Enoch Powell: Speech still divides opinion 50 years on
Historians, academics and friends remember Powell the politician
Fifty years ago today Enoch Powell delivered his incendiary Rivers of Blood speech, and time has barely reduced its ability to divide opinion.
It still ranks as one of the most famous speeches in British political history, prompting heated arguments, campaigns and protests to this day.
At the time the fallout was instant and immense.
Mr Powell, who was the MP for Wolverhampton South West, saw his ambitions for high political office destroyed as he was jettisoned from the shadow cabinet.
Protestors took to the streets in support of his call for the repatriation of immigrants, while newspaper editorials accused him of appealing to racial hatred.
A nation was divided.
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Mr Powell’s April 20, 1968 address was delivered in front of an audience of Conservative members who had gathered in the Midland Hotel, Birmingham.
A few days before the speech he had told his close friend Clem Jones, then-editor of the Express & Star, that it was going to ‘go up, fizz like a rocket; but whereas all rockets fall to earth, this one is going to stay up’.
On that point at least, he was right.
The speech was timed to coincide with the Labour Government’s introduction of the Race Relations Act 1968, which essentially prohibited race discrimination on issues such as housing.
Mr Powell was vehemently opposed to the legislation, and used his speech to warn of what he believed would be the consequences of unchecked immigration from the Commonwealth.
The Rivers of Blood phrase, which never actually appears in the speech, was a reference by Classics scholar Powell to a line from the Roman poet Virgil’s Aeneid, which warned of ‘Wars, terrible wars and the Tiber foaming with much blood’.
The MP told his crowd that day that Britain’s immigration policy was like watching a nation ‘busily engaged in heaping up its own funeral pyre’.
He argued that although many immigrants wanted to integrate into communities, the majority did not, arguing that some wanted to foster racial and religious differences ‘with a view to the exercise of actual domination, first over fellow-immigrants and then over the rest of the population’.
He said: “As I look ahead I am filled with foreboding.
“Like the Roman I seem to see ‘the River Tiber foaming with much blood’.
The day after the speech, then-Prime Minister Edward Heath sacked Mr Powell from what would be his last senior political post.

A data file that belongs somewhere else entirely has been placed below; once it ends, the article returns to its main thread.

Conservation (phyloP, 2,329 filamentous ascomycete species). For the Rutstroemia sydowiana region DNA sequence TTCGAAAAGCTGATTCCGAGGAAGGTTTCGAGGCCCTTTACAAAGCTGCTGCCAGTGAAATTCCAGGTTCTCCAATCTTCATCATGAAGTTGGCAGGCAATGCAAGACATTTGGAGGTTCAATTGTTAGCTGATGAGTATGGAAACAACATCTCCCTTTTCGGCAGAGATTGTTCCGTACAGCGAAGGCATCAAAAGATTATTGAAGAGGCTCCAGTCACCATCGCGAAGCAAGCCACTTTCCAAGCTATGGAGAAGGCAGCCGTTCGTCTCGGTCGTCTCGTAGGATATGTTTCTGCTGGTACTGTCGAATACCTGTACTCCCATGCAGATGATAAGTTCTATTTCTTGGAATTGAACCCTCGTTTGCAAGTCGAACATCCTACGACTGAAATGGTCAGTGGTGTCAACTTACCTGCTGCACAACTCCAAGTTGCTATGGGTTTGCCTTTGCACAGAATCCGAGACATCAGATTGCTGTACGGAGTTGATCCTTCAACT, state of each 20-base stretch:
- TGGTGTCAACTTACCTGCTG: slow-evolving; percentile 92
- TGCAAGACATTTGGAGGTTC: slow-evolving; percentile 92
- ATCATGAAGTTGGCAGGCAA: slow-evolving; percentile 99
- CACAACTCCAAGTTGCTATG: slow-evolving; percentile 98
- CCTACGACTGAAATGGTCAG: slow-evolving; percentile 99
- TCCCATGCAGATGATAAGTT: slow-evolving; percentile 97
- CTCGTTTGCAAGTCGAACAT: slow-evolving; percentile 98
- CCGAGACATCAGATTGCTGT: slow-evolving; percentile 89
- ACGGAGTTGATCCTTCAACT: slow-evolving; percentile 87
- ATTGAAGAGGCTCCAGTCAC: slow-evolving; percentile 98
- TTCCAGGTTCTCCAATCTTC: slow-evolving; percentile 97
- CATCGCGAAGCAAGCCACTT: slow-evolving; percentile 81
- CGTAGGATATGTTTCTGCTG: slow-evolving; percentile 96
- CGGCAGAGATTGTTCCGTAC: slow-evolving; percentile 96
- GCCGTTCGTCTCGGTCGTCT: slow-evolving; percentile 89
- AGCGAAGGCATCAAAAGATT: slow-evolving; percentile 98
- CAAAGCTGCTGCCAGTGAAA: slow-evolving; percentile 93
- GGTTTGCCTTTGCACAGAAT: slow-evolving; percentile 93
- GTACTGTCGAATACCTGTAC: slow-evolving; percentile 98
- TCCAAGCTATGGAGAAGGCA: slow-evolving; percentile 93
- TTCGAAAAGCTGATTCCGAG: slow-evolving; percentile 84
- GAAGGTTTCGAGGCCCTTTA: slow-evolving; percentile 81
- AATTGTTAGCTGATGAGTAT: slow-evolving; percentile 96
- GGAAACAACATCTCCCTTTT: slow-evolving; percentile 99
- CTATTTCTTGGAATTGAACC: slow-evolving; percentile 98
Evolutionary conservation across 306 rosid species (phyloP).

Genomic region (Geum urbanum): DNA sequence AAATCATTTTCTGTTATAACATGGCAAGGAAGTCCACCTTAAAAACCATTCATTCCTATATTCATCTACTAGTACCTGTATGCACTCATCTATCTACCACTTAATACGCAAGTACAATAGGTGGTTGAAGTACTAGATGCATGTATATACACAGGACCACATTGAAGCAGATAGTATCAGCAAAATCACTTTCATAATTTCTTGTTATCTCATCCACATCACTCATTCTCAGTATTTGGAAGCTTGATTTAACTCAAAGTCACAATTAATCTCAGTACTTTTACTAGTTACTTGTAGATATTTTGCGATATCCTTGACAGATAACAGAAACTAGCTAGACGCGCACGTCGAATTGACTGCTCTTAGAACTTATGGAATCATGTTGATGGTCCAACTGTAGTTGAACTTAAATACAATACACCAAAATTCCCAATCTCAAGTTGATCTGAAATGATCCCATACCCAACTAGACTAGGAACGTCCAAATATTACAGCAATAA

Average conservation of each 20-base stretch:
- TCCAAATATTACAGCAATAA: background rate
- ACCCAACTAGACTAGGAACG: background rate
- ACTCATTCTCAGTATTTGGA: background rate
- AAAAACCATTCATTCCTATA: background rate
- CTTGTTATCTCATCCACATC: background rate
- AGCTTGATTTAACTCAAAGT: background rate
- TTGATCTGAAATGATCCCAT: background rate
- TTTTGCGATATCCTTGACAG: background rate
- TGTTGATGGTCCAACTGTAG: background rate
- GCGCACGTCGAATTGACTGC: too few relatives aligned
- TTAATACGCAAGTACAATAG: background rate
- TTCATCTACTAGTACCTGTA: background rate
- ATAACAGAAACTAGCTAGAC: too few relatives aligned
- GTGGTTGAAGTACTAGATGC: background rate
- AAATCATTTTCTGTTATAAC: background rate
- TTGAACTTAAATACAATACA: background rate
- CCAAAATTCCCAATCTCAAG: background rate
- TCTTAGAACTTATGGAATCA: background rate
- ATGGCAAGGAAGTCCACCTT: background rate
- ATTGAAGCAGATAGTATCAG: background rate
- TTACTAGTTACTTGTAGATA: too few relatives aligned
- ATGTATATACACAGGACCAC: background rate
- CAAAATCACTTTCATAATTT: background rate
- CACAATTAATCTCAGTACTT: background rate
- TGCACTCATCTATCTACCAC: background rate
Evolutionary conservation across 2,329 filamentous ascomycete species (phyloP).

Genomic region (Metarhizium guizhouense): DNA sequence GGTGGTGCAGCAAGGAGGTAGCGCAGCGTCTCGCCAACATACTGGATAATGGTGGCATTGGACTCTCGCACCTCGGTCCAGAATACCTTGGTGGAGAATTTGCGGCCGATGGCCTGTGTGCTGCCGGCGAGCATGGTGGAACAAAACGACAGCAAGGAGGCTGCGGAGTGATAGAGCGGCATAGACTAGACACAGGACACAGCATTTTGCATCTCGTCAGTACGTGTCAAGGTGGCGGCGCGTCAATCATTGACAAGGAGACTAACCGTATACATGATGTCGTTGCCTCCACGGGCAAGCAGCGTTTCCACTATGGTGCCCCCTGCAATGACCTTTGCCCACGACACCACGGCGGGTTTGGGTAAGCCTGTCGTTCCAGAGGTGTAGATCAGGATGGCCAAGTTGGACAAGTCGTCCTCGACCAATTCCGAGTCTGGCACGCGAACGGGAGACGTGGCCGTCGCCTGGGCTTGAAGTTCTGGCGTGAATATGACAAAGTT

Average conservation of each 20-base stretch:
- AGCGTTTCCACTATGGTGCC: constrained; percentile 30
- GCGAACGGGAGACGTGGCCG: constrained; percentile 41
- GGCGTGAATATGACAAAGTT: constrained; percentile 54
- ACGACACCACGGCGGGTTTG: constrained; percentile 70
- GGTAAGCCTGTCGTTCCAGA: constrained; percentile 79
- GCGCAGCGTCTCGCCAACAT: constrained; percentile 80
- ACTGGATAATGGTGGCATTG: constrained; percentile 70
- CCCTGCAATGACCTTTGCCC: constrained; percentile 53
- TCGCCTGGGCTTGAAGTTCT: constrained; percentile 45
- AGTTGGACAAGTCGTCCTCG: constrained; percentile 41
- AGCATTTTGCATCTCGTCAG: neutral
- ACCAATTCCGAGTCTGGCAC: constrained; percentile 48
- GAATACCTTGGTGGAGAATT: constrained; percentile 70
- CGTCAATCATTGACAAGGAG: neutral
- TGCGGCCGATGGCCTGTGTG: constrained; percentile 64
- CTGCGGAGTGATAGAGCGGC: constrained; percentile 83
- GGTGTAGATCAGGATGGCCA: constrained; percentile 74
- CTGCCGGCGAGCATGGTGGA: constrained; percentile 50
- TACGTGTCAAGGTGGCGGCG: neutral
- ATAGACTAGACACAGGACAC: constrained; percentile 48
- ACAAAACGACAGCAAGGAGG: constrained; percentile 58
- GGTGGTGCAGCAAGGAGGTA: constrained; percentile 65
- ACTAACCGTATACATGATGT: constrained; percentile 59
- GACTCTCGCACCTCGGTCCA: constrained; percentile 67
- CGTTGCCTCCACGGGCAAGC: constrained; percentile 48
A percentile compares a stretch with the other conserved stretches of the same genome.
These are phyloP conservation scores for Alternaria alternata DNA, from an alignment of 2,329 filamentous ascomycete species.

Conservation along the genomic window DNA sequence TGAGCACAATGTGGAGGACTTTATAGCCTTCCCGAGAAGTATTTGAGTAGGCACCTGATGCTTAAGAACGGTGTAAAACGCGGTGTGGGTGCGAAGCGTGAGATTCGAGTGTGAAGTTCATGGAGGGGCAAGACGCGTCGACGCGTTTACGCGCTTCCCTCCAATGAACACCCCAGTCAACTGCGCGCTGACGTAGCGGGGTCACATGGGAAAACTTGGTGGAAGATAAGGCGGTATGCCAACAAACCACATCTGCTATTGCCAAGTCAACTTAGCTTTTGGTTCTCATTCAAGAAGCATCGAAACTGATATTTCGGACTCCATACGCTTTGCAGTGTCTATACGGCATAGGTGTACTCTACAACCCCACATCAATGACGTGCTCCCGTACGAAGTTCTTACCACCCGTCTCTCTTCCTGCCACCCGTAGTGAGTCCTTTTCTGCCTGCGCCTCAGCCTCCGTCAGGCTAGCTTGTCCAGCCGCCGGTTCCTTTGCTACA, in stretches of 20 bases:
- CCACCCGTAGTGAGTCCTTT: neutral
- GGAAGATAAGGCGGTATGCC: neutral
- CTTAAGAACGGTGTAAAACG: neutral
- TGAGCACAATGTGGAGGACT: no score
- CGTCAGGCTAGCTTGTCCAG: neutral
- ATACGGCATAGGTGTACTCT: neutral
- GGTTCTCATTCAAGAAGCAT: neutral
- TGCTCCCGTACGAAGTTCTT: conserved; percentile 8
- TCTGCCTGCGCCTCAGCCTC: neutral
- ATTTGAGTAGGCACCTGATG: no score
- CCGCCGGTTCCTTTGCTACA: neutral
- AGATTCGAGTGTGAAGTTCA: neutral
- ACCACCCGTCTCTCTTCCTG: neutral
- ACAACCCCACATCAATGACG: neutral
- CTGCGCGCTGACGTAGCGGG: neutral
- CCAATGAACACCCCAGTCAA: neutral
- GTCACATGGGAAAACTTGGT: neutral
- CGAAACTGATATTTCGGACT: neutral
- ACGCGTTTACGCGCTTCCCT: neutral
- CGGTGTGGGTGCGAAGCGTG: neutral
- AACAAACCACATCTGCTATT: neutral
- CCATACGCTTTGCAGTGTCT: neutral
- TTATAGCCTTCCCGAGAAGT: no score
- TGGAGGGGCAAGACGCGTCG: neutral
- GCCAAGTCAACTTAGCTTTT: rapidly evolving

However, even as he was being cast into political exile, his many supporters took to the streets in protest.
On April 23, 1,000 dockers marched on Westminster demonstrating against the victimisation of Mr Powell.
Hundreds of meat porters from Smithfield market handed in a 92-page petition supporting him.
On the Tuesday after the speech, 23,000 letters arrived at Powell’s home and the Post Office had to provide a van solely for his mail.
During the next 10 days, there were 700 telegrams and 100,000 letters, only 800 of which disagreed with him.
There were also protest marches in support of Mr Powell back on his home turf in Wolverhampton, where racial tensions that many argue had not existed before the speech suddenly came to the fore.
It was reported 1,000 of the 1,200 employees at Joseph Sankey works in Bilston signed a petition backing the former Health Secretary.
Others were angered by Mr Powell’s words.
They included students from the Wulfrun College of Further Education, who led a demonstration a week after the speech to voice their displeasure.
Dr Shirin Hirsch, a historian at the University of Wolverhampton, has explored the response to the speech in her book In The Shadow Of Powell.
She argues that there was not the level of overwhelming support for Mr Powell in the city that has often been portrayed.
“Racism certainly existed, for example with many ‘colour bars’ in Wolverhampton which blocked black immigrants entering certain pubs, but I don’t think it is taken up by politicians as a national issue in the way it later becomes,” Dr Hirsch said of the reaction at the time.
“There are existing tensions but Powell’s speech creates a political language to direct people’s anxieties towards black immigrants, at a time when the post-war consensus is breaking down.
“Powell wasn’t simply reflecting a ‘natural’ division, he was also creating a new reality.”
Others hold a different view.
Wilhelm Rose, aged 91, from Albrighton, knew Mr Powell and his wife Pamela for many years.
As a Young Conservative, she was part of the Conservative Association selection panel that picked Mr Powell as the candidate for Wolverhampton South West for the 1950 general election.
“He was a marvellous politician for the constituency and still had a lot of support after he made that speech,” she said.
“People forget that until then he was seen by many as a liberal in his views on race. He was only echoing the views of what many people in Wolverhampton held at the time.
“But I will always say that he was always fine with black people, and to this day I do not believe he was racist.
“His issue was with the number of people that were coming in, not the colour of their skin.
“That speech was the end of his political ambitions. It made him out to be something that he was not.”
Mr Powell’s first public engagement in Wolverhampton following his speech saw him attend his constituency’s Conservative Association’s annual ball at the Park Hall Hotel, where according to reports, he was greeted with lengthy applause from the 230 members present.
He continued to make speeches on immigration, but Dr Hirsch says that by the early 1970s there was a clear shift in opinion against Mr Powell and his speech as part of a mass anti-racist movement.
Depending on who you talk to, 50 years down the line the mere mention of the Powell name can still invoke either anger or admiration.